Well, I got good news and I got bad news…
The good news is — Google’s added a TON of new features to Google Analytics. The bad news? You gotta learn how to use ‘em if you want to stay at the top of your game.
But that’s alright. It’s not difficult. I promise. It’s more a matter of just being aware that these tools even exist. Once you have visibility on what these tools do and how they can benefit you and your company, you’ll quickly be able to decide whether you want to implement them into your regular measurement & reporting activities.
Here’s a list of 9 Google Analytics features you need to take a look at:
1. Real-Time Data:
Ok. I’ll admit it. For most of us, this one just comes under the ‘cool’ category. I’m a sales junky. Nothing gets me more excited than being part of a new campaign launch whether it’s email, local search marketing, national SEO, Google Adwords….what have you. With Real-Time Data you get a live picture of the activity on your website. you can see what content is getting pulled, where they’re coming from and what keywords they used to get there. It’s really a much better alternative than hitting ‘refresh’ on the Analytics Dashboard page every two minutes to see if you’ve got any bites on that new landing page.
If you’ve got a fairly active site or are launching a new email marketing campaign that you expect will drive visitors to the site, try pulling up this tool and watching the activity. It’s fun and a little addictive. And you may learn a thing or two about how people are engaging with your website along the way.
2. Customized Dashboards:
What data is important to YOU? If you’re an Ohio-based business serving the Akron or Canton market, you don’t care if someone from New York or California is visiting your site. You need to be looking at data that will help you reach your current and future customers. Further, if you’re looking to keep an eye on the keywords people are using to find your site organically you don’t want to have to take 3-5 clicks each time to get there.
Google makes it very easy to tailor these dashboards so your most important metrics are presented right on the home page. If you have a favorite report that you find you’re pulling up time and time again, take a second and look for the ‘Add to Dashboard’ button in the top section of the report you’re viewing.
3. Search Engine Optimization (Webmaster Tools Integration):
Google Webmaster Tools — In my mind, it’s like the sad little sister to the Analytics & Adwords powerhouse. She’s quiet. She’s unassuming. And let’s just say she’s got a ‘great personality’. But bang for the buck, this is one of the most important tools in a marketer’s arsenal. Well, now Google’s allowing us to raise Webmaster Tools’ visibility by letting you link it to your Google Analytics account. While not providing the full suite of services from within Analytics it does let you zero in on the ORGANIC metrics for keywords you’re targeting for your site. These include:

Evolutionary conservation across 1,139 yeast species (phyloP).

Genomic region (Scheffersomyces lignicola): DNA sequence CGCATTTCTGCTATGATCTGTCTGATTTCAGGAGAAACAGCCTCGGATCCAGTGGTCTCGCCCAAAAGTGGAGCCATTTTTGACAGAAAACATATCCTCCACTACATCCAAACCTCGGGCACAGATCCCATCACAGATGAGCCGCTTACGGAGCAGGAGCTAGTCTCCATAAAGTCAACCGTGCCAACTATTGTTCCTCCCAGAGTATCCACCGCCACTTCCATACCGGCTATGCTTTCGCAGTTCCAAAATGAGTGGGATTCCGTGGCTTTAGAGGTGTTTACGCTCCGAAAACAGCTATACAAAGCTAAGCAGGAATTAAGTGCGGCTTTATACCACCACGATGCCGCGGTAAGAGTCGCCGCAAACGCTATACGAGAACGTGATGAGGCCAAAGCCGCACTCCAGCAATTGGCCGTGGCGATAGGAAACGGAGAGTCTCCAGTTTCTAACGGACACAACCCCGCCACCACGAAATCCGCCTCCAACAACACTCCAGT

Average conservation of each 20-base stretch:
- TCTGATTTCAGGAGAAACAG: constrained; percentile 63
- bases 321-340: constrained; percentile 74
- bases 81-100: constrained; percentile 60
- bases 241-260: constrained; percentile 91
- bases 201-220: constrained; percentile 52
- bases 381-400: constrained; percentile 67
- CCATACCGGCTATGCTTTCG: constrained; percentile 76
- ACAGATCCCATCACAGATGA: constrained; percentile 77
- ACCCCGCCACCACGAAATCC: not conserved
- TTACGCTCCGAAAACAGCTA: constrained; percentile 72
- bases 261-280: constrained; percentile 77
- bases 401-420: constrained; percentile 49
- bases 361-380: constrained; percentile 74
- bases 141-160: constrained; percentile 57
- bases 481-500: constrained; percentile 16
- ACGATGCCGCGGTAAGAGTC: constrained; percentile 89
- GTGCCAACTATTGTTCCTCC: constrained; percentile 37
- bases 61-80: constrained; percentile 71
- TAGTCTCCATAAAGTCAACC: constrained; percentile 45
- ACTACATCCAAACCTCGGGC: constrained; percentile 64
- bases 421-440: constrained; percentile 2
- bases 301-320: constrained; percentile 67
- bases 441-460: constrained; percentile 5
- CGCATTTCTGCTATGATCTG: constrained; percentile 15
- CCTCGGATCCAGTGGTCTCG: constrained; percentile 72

- specific organic keywords people are searching for to get to your site
- the volume of impressions your site is getting with those keywords
- it’s average organic rank for those keywords
- AND the click-through-rate for those keywords
While it doesn’t offer the full suite of tools available through Webmaster Tools, it does give you a window into that world so that you will remember to monitor and manage how your site shows up in the search engines.
4. Social Engagement:
This is where we finally get to hold social media experts accountable. Here’s the problem, on our site (and others) you’ll see us recommending that you create truly great content that people will link to. But given that Twitter & Facebook and LinkedIn have ‘no follow’ links for anything shared there, you’ll note that content shared through these social media sites have no SEO value. (Gasp!) Well, unless your content has been shared via Google Plus…but another topic for another time.
That said – you need to create GREAT content. Because the living breathing masses that share GREAT content through social media are telling their friends, who tell their friends, who tell their friends and so on and so on…
With the Social Engagement metrics, you can see which social media channels are driving traffic to which pages. This is a real, tangible way to measure social media engagement and whether all your social media activities are driving traffic and conversions through your site. Heck, you may not even be trying to engage people on Facebook. But if you looked at these reports and learned that 10,15, 20% of your visitors are coming from content shared through Facebook….you might re-think your strategy there ehh?